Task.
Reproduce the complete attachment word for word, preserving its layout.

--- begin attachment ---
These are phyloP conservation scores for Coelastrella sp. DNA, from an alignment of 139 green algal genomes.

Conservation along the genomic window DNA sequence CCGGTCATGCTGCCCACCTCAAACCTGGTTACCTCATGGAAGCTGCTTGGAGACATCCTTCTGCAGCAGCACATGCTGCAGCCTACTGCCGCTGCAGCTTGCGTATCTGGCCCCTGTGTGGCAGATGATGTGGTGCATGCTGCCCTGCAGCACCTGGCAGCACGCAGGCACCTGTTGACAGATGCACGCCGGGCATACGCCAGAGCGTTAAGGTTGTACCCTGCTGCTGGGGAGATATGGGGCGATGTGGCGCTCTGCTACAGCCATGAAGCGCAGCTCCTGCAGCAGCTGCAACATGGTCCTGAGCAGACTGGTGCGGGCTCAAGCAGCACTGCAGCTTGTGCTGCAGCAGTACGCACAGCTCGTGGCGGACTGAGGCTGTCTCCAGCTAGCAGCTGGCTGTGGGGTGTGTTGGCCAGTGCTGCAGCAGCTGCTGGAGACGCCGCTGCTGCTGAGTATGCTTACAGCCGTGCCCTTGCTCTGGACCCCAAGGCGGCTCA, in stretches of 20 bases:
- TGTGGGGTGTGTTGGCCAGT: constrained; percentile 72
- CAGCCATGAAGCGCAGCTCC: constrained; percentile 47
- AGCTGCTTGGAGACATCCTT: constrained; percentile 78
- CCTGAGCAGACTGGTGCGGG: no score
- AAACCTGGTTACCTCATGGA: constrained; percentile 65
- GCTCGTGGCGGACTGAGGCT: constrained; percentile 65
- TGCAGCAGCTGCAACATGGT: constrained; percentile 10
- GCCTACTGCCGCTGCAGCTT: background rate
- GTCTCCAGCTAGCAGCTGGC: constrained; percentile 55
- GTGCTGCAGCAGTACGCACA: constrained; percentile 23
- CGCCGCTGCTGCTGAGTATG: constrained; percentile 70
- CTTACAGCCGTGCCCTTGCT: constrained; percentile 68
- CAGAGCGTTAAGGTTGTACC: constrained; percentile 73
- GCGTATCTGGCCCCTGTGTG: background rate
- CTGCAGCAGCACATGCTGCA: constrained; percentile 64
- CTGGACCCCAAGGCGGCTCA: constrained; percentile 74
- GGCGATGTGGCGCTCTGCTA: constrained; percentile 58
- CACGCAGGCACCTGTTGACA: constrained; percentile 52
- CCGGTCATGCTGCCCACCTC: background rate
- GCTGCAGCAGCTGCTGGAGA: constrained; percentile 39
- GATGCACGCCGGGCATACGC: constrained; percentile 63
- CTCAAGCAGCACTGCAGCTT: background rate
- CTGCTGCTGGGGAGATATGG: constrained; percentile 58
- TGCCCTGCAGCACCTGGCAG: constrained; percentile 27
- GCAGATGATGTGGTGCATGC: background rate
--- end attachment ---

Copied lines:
These are phyloP conservation scores for Coelastrella sp. DNA, from an alignment of 139 green algal genomes.

Conservation along the genomic window DNA sequence CCGGTCATGCTGCCCACCTCAAACCTGGTTACCTCATGGAAGCTGCTTGGAGACATCCTTCTGCAGCAGCACATGCTGCAGCCTACTGCCGCTGCAGCTTGCGTATCTGGCCCCTGTGTGGCAGATGATGTGGTGCATGCTGCCCTGCAGCACCTGGCAGCACGCAGGCACCTGTTGACAGATGCACGCCGGGCATACGCCAGAGCGTTAAGGTTGTACCCTGCTGCTGGGGAGATATGGGGCGATGTGGCGCTCTGCTACAGCCATGAAGCGCAGCTCCTGCAGCAGCTGCAACATGGTCCTGAGCAGACTGGTGCGGGCTCAAGCAGCACTGCAGCTTGTGCTGCAGCAGTACGCACAGCTCGTGGCGGACTGAGGCTGTCTCCAGCTAGCAGCTGGCTGTGGGGTGTGTTGGCCAGTGCTGCAGCAGCTGCTGGAGACGCCGCTGCTGCTGAGTATGCTTACAGCCGTGCCCTTGCTCTGGACCCCAAGGCGGCTCA, in stretches of 20 bases:
- TGTGGGGTGTGTTGGCCAGT: constrained; percentile 72
- CAGCCATGAAGCGCAGCTCC: constrained; percentile 47
- AGCTGCTTGGAGACATCCTT: constrained; percentile 78
- CCTGAGCAGACTGGTGCGGG: no score
- AAACCTGGTTACCTCATGGA: constrained; percentile 65
- GCTCGTGGCGGACTGAGGCT: constrained; percentile 65
- TGCAGCAGCTGCAACATGGT: constrained; percentile 10
- GCCTACTGCCGCTGCAGCTT: background rate
- GTCTCCAGCTAGCAGCTGGC: constrained; percentile 55
- GTGCTGCAGCAGTACGCACA: constrained; percentile 23
- CGCCGCTGCTGCTGAGTATG: constrained; percentile 70
- CTTACAGCCGTGCCCTTGCT: constrained; percentile 68
- CAGAGCGTTAAGGTTGTACC: constrained; percentile 73
- GCGTATCTGGCCCCTGTGTG: background rate
- CTGCAGCAGCACATGCTGCA: constrained; percentile 64
- CTGGACCCCAAGGCGGCTCA: constrained; percentile 74
- GGCGATGTGGCGCTCTGCTA: constrained; percentile 58
- CACGCAGGCACCTGTTGACA: constrained; percentile 52
- CCGGTCATGCTGCCCACCTC: background rate
- GCTGCAGCAGCTGCTGGAGA: constrained; percentile 39
- GATGCACGCCGGGCATACGC: constrained; percentile 63
- CTCAAGCAGCACTGCAGCTT: background rate
- CTGCTGCTGGGGAGATATGG: constrained; percentile 58
- TGCCCTGCAGCACCTGGCAG: constrained; percentile 27
- GCAGATGATGTGGTGCATGC: background rate